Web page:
I suppose carrying his picture would have made more sense if my dad held a deep passion for the mountains. But he doesn’t! Yeah, he thinks they’re beautiful, but I doubt that in his 90 years he has given much thought to walking in them. Not that he hasn’t done plenty of hiking in his life. He will be happy to brag about the 25 mile marches he used to go on during his service in the Army during WWII, always adding in “with full pack and rifle”. He also mentioned spending a little time walking around on Mount Suribachi in the spring of 45’, after the island was “secure”. But that would be the extent of his time hiking and climbing. And unlike myself, I doubt that he ever concerned himself with bagging 13ers and 14ers. Although he did spend a good portion of his life focused on 12ers and 6ers; between my mom and us 11 kids he had 12 mouths to keep fed and clothed, and at one time, (along with two of his brothers) he owned six butcher shops. So those 12ers and 6ers kept him plenty busy. But climbing mountains? No, he never had much time to think about climbing mountains.
I would end up summiting three peaks on my trip, and I could make up some lame story about how my dad’s condition motivated me to go climb those peaks. But that is all it would be – a lame story. Long before he even broke his hip I had my general itinerary for the San Juans all planned. There may have been some question as to which peaks we would finally end up summiting, but the trip was planned. No, the motivation to carry his picture with me came from the contrasts in our physical conditions. Here I was, ready to go spend a week, walking. Probably over 40 miles total. Walking up mountains for pure enjoyment, an activity I love so much. But at the moment I made the decision to carry the picture, I was at a funeral, seeing my dad unable to walk 20 feet. I suppose the stark contrast in our mobility made for the perfect emotional storm.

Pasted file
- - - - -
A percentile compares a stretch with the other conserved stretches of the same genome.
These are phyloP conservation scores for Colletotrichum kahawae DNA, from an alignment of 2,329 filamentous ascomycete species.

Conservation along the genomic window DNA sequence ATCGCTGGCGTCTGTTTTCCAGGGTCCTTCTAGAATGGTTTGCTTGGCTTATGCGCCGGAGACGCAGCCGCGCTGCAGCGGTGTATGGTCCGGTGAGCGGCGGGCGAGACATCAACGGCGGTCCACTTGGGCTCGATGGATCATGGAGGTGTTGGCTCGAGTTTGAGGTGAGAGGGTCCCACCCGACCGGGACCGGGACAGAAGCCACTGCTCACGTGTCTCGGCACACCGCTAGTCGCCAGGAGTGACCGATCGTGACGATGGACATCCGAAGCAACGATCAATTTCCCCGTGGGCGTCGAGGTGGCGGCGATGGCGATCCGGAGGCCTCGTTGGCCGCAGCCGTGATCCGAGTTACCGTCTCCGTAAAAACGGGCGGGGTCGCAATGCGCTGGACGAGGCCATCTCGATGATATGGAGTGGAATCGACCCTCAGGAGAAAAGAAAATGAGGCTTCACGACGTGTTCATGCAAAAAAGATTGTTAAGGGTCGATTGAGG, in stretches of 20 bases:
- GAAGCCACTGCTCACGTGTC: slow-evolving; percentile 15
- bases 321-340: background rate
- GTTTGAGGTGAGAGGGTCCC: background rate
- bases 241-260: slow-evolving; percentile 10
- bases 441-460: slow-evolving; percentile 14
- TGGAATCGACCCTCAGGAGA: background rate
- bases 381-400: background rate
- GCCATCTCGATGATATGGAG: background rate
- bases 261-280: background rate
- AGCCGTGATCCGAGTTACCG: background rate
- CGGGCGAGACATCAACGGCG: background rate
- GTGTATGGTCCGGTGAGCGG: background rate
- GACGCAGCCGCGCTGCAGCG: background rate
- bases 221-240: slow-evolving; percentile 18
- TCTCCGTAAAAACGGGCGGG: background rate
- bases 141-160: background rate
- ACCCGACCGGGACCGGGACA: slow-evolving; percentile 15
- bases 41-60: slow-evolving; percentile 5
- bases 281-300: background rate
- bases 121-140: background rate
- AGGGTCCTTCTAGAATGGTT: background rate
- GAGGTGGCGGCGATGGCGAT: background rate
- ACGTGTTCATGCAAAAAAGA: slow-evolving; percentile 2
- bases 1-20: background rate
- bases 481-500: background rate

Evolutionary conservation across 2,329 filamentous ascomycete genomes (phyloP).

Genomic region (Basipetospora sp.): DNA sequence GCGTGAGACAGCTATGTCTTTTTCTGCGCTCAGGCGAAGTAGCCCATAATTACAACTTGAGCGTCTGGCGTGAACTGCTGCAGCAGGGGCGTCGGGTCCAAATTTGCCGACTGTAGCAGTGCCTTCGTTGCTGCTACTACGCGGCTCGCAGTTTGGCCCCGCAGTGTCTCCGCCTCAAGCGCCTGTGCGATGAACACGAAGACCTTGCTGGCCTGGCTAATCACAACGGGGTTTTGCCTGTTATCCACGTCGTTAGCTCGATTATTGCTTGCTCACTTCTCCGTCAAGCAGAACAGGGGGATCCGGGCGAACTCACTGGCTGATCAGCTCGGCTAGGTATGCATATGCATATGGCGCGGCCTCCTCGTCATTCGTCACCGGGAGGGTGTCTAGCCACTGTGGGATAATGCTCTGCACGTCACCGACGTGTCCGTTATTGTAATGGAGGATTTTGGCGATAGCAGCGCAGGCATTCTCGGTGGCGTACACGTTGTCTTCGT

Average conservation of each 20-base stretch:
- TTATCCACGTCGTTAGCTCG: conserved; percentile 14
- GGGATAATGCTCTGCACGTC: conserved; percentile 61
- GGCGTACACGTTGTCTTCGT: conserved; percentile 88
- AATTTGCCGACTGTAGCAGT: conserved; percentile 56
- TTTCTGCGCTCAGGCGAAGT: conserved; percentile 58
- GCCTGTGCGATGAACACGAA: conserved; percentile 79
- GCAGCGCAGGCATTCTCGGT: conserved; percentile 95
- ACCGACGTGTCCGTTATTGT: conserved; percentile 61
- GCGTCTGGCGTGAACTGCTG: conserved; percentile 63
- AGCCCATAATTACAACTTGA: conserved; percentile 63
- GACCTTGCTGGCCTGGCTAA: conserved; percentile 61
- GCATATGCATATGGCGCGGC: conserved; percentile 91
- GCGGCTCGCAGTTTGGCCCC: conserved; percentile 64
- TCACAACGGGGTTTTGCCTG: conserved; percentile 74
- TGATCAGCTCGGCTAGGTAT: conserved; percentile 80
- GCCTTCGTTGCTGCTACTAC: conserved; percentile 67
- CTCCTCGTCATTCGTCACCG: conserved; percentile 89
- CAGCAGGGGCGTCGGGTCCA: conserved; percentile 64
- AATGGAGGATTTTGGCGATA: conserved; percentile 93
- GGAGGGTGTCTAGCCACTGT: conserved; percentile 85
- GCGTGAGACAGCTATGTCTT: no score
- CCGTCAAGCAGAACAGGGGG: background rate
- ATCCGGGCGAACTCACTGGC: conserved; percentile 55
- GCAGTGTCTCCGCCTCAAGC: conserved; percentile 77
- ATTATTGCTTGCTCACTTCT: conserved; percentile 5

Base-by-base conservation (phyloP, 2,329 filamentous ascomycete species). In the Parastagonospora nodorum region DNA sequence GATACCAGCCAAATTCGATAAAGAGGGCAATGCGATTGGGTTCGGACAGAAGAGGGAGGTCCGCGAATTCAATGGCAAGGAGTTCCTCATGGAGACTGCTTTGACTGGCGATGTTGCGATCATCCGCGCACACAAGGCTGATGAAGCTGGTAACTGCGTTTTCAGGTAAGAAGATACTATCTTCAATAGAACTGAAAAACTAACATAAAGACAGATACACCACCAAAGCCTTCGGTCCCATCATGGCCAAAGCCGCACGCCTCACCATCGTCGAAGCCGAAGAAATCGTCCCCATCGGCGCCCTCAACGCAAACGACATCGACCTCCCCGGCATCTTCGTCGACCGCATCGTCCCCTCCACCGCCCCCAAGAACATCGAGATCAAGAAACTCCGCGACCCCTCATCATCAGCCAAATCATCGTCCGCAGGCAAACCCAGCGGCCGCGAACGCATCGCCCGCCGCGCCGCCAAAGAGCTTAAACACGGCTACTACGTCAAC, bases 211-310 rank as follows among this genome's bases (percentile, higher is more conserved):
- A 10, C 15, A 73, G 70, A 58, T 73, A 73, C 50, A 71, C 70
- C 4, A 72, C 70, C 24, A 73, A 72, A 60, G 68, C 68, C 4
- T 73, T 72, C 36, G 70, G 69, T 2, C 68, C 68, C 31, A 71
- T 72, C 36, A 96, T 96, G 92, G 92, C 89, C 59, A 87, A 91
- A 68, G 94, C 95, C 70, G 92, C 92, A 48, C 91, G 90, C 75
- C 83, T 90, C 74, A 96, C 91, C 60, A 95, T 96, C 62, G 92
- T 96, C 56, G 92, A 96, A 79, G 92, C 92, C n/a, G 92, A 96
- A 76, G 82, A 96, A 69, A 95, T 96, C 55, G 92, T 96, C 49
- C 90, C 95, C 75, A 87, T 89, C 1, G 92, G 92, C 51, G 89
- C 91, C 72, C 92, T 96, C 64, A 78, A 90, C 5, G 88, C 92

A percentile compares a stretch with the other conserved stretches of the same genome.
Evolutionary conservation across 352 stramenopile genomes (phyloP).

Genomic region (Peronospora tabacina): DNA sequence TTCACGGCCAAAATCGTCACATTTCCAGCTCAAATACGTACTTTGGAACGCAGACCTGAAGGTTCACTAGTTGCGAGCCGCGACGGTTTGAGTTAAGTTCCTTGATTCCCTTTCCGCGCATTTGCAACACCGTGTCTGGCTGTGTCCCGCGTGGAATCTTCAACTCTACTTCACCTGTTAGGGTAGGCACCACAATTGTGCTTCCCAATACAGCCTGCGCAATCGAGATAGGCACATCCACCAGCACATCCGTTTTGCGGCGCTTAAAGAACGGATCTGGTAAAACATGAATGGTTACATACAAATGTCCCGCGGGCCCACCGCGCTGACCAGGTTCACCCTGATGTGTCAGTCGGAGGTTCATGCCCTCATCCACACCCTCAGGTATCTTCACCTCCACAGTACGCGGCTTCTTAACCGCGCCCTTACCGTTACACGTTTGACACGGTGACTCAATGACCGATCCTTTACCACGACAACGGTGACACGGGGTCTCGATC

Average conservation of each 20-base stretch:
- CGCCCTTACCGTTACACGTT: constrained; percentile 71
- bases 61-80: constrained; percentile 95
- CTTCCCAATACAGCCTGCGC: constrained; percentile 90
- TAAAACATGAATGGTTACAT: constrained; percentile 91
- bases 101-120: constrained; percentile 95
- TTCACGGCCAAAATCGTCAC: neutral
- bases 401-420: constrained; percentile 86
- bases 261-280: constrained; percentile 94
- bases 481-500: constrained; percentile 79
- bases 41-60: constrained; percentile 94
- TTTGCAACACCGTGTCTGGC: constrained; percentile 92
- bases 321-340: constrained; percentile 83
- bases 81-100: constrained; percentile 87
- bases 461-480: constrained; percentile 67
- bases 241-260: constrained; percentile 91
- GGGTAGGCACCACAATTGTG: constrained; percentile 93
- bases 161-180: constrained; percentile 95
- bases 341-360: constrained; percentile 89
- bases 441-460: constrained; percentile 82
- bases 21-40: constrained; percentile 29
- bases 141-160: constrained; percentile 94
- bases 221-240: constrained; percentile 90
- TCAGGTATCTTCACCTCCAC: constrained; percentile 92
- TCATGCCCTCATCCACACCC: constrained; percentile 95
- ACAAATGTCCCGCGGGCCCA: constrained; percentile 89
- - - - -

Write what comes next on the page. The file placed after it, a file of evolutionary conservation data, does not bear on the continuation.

I did carry the picture with me on all my hikes. It stayed in my journal the entire trip, and each morning I safely tucked the journal in my backpack prior to heading up the trail. Originally I had planned on getting pictures of me holding his picture on each of the summits we reached, but I ended up having just one taken, on V2 which was our first summit. After that I was content with just having the picture with me.
During our hikes, and for many hours after the trip, I continued to wrestle with the idea of why I felt it necessary to carry the picture. I always seek a logical explanation for things, and this situation was no different. The initial decision may have been made as an emotional response to stimulus, but the aftermath was broken down in logic. It’s just the way my brain is wired!
So again, what is it about a mountain that makes climbers want to carry flags, ashes, pictures, or other paraphernalia to the summit? In the end, I believe for each of us answering that question would be much like our answering the question, “Why do you climb mountains?” The answer is deeply personal and I doubt that any two answers would be alike. And all the reasons may defy logic.
"The blind climber talks about gear because he can't see the mountains."